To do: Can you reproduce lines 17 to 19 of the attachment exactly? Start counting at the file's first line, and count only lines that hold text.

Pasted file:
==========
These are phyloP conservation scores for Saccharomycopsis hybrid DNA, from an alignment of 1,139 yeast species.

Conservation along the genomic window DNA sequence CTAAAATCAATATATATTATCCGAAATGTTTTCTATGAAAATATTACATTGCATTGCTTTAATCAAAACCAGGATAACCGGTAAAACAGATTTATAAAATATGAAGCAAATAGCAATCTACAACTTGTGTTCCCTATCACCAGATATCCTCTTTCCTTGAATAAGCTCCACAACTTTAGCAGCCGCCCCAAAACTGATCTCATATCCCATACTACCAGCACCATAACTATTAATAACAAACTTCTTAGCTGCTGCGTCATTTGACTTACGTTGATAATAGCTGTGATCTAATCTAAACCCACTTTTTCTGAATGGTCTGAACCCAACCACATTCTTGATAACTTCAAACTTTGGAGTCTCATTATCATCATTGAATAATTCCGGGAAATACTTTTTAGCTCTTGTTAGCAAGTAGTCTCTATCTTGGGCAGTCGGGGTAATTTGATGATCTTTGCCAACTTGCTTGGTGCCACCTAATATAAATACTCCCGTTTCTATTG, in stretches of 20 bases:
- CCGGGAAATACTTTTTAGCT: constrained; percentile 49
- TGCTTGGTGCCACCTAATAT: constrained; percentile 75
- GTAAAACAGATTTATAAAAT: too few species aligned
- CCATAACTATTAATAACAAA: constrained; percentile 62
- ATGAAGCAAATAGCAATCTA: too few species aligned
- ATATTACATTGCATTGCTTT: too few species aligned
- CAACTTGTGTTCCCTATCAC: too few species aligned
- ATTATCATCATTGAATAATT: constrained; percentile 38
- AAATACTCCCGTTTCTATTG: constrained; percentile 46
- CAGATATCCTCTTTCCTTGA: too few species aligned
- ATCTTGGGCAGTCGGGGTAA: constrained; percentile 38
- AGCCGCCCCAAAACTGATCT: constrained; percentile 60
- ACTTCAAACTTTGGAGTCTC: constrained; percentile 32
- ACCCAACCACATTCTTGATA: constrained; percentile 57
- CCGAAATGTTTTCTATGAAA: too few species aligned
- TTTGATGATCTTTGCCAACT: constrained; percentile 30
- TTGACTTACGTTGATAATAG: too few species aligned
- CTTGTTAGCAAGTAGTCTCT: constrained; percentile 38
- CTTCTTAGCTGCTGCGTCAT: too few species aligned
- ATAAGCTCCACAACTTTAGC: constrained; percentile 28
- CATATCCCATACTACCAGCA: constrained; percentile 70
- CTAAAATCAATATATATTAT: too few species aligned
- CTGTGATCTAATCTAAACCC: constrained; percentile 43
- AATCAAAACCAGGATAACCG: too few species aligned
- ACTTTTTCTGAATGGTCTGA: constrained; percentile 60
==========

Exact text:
- CCGAAATGTTTTCTATGAAA: too few species aligned
- TTTGATGATCTTTGCCAACT: constrained; percentile 30
- TTGACTTACGTTGATAATAG: too few species aligned